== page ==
We definitely need more 19thc-era fantasy stories that are *not* set in England. *grumble* I am heartily and thoroughly done with Victorian England, especially after reading E.P. Thompson's The Making of the English Working Class.

    I guess you'll have to follow your gut on this one. Maybe look for daily life books for the Greeks? Or, indeed, more social history books for 19thc Germany. One that has always stuck with me is Anton Mayr's The Persistence of the Old Regime, but I'd also nominate Eric Hobsbawm (The Dual Revolution and later books) or one of my favorites, though it starts rather earlier and is about France specifically, Eugen Weber's Peasants Into Frenchmen.

    Dang but my bibliography doth show my age!
     
  9. Gurkhal

    Gurkhal Shadow Lord

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    Well, I've been thinking about historical fiction but left it for various reasons in favor of writing very realistic, or at least more realistic, fantasy. And I've got ideas for both lesser works as well as Magnum Opus for me as an aspiring writer in both a Hellenic and 19th century fantasy setting, the later of which won't be relevant for many years. But dreams comes free.

    Totally agree about England being overdone.

    I'll probably read a little of both and see which one ignites my imagination more. Same with writing in both of the different eras.
     
  10. Gurkhal

    Gurkhal Shadow Lord

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    I can't seem to edit my last post. But one heavy argument against ancient Greece, for which I actually favor the Middle Ages, is that in Greece there's a massive risk that the stoy will turn into a sausage feast and that is something which I very much want to avoid.
     
  11. skip.knox

    skip.knox Staff Moderator

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    WRT the Middle Ages as a setting, you'll get no argument from me. <grin>

    My settings so far have been
    Augsburg to a village near Zurich (1700s)
    Mojave Desert (this one's a bit of a stray because it's also set in 1950s)
    Brittany (1300s)
    Dacia to Constantinople (300s)
    the Camargue over to the Pyrenees (1100s)
    Salzburg into the mountains (most of the book is underground) (1900s)
    Sicily to Brunswick (for my next book) (1200s)

    So, there's plenty of room in which to play!

    But we've gone well off topic, so I'm going to stop there. We can start up a separate thread or talk on our writing threads.
     
    Gurkhal likes this.
  12. The Sandman series, by Neil Gaiman.
     
  13. Gurkhal

    Gurkhal Shadow Lord

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    Also ordered some historical fiction in the form of "The Oathbreaker" by Alaric Longward. He writes in ancient and medieval Germanic territories/Germany and Norse mythological worlds. I haven't got the book yet but I find the change of setting from more well known areas like British Islands or France to be alluring, so I'm hoping it will be good.
     
  14. DragonOfTheAerie

    DragonOfTheAerie Valar Lord

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    Universal Harvester by John Darnielle
    Gardens of the Moon by Steven Erickson
    Dragon Champion by E.E. Knight

    I don't think I'm far enough in any of the three to draw real conclusions about what I think about them.

    Visited library today. Always nice to do that.
     
  15. skip.knox

    skip.knox Staff Moderator

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    Just finished The Collector by John Fowles. What a disturbing book. I'll put that sort of ordinary dark up against grimdark any day.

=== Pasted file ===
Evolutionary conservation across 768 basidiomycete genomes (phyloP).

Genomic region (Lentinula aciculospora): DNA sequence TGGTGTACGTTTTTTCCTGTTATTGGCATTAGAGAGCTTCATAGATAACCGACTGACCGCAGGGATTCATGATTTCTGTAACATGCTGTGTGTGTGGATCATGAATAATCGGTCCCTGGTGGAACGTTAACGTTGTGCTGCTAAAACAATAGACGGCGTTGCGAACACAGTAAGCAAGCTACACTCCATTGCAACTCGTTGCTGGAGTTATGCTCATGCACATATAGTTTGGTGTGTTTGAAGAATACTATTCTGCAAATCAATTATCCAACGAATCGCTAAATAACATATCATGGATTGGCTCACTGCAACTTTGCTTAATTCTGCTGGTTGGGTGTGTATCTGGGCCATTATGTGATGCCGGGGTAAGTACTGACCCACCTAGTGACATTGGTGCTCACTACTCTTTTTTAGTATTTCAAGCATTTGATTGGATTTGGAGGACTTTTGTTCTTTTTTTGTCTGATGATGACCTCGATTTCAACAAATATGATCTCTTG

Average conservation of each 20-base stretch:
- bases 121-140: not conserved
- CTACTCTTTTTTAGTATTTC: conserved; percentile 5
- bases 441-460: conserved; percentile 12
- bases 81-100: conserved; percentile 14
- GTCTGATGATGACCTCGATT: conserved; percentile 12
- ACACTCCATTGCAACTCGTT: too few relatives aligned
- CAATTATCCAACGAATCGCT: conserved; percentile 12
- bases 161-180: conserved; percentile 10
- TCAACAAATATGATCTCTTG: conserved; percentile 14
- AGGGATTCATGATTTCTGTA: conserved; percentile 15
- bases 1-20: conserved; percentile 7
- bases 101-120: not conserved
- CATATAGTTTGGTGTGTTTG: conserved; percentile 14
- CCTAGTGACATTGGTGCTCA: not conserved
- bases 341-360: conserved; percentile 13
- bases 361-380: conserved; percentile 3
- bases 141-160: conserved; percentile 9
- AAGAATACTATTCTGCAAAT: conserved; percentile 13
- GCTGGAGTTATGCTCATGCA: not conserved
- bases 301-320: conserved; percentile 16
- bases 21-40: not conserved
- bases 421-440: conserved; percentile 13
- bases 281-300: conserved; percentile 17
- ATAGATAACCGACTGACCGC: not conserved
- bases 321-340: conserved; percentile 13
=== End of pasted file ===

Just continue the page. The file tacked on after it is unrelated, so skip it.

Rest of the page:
Starting in on The Caine Mutiny now.
     
  16. Steerpike

    Steerpike Felis amatus Moderator

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    Love this book/series.
     
  17. Neverwhere, by Neil Gaiman. It's something like my fourth or fifth reread.
    If I ever go to London, I'll do my best to avoid Islington Station. *shudder*
     
    Steerpike likes this.
  18. DragonOfTheAerie

    DragonOfTheAerie Valar Lord

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    I like it very much so far. I find it to be written, developed and constructed well. I'm also appreciating how female characters are treated like human beings. It's the first book I haven't wanted to be pulled away from in longer than I can remember. The pages fly past. (With many books I've read recently, watching the page numbers go by was about as fun as watching numbers on a treadmill. 0.20 miles... 0.21 miles... 0.22 miles...) This is how reading a book *should* feel.

    The total length of the whole series is daunting, I have to say. I had to google the proper reading order and there are a couple conflicting viewpoints.
     
    skip.knox likes this.
  19. Gurkhal

    Gurkhal Shadow Lord

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    Right now I'm reading "War of Vengeance - Warhammer Chronicles" and "Henchmen of Ares". The first is cheap fantasy literature and the second is a book about early ancient Greek warfare from Mycenaean times to the shift from Archaic to Classical Greece during the (first) Greco-Persian War.
     
  20. Svrtnsse

    Svrtnsse Staff Article Team

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    I just finished reading Cailleach~Witch, by Jane Gilheaney Barry (https://www.amazon.co.uk/gp/product/B07H213DX9). It's a modern day story of a family of Irish witches (Bean Feasa) and their struggle against the curse that binds them to the spirit of the land they live on.

    It's not something I'd have picked up normally, but the author is a fellow Irish indie writer, and I decided to have a look because of that. Turns out it's one of the better books I've read in quite some time. It's got a lot of atmosphere, and the vibe of the little irish countryside town feels very authentic.
     
    Agam Ridelle likes this.